Superiorly communicates with the cervical canal. Inferiorly opens into the vaginal vestibule, The walls of the vagina are normally in contact with each other, The posterior wall is longer than the anterior wall, and the posterior wall is in contact with the external os, The vaginal recess around the cervix is called the fornix, There are 4 vaginal fornices:

Two lateral fornices, one on each side, is closely related to: the ureter and uterine artery.

The anterior fornix: is shallow.

The posterior fornix is the deepest one, known as the seminal pool, It is covered by the peritoneum.

Paracentesis: in peritonitis, accumulation of body fluid, blood or, pus in the Douglas pouch of the peritoneal cavity is easily drained through the posterior. fornix of the evagina.

The vaginal vault is separated from the recto-uterine pouch only by a few mm of tissue; care must be taken to avoid penetrating the wall of the rectum by the needle during paracentesis.

Histological structure of vagina

The wall of the vagina consists of three layers:


  1. The surface epithelium: It is lined by non-keratinized stratified squamous epithelium. Under the effect of estrogen, the vaginal epithelium accumulates a large amount of glycogen which is responsible for the characteristic vacuolated appearance of the vaginal epithelium in H&E histological sections.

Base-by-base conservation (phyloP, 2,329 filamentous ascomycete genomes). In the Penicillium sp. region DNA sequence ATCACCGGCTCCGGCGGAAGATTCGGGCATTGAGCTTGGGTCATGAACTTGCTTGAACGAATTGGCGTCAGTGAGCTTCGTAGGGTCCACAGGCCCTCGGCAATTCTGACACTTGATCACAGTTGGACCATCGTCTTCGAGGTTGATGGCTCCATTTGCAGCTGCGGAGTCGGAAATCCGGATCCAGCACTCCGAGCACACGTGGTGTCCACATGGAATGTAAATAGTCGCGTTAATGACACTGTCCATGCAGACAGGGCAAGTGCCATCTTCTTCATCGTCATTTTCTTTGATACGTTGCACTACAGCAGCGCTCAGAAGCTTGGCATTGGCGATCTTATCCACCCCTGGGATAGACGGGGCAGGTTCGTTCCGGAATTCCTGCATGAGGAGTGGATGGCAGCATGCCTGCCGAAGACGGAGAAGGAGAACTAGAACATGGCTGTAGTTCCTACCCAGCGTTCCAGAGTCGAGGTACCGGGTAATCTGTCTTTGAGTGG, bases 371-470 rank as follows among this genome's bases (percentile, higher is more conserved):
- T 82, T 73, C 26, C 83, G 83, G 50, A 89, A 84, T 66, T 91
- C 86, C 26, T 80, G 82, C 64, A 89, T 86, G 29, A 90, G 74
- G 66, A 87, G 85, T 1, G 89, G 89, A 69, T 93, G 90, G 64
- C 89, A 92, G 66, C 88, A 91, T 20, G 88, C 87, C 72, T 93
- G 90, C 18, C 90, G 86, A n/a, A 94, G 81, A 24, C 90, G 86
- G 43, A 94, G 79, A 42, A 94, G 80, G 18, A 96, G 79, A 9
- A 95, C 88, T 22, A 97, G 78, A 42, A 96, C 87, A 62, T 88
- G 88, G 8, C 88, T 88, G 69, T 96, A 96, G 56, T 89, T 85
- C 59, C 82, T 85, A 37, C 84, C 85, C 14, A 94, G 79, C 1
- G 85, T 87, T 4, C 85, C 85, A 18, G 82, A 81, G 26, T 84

2. The lamina propria: Formed of loose connective tissue rich in blood capillaries, and elastic fibers, lymphocytes and neutrophils, No glands are present in the vaginal mucosa, The lubricating mucus found in the vaginal lumen comes from the glands of the uterine cervix.


It consists of interlacing bundles of smooth muscle fibers arranged in longitudinal and circular directions.


It is a layer of dense connective tissue, rich in elastic fibers, and contains an extensive venous plexus, lymphatics, and nerve fibers.

Naturally-occurring vaginal bacterial flora metabolizes glycogen of the desquamated epithelial cells and forms lactic acid, responsible for the normal acidic pH of the vagina. This low pH provides protection against pathogenic microorganisms.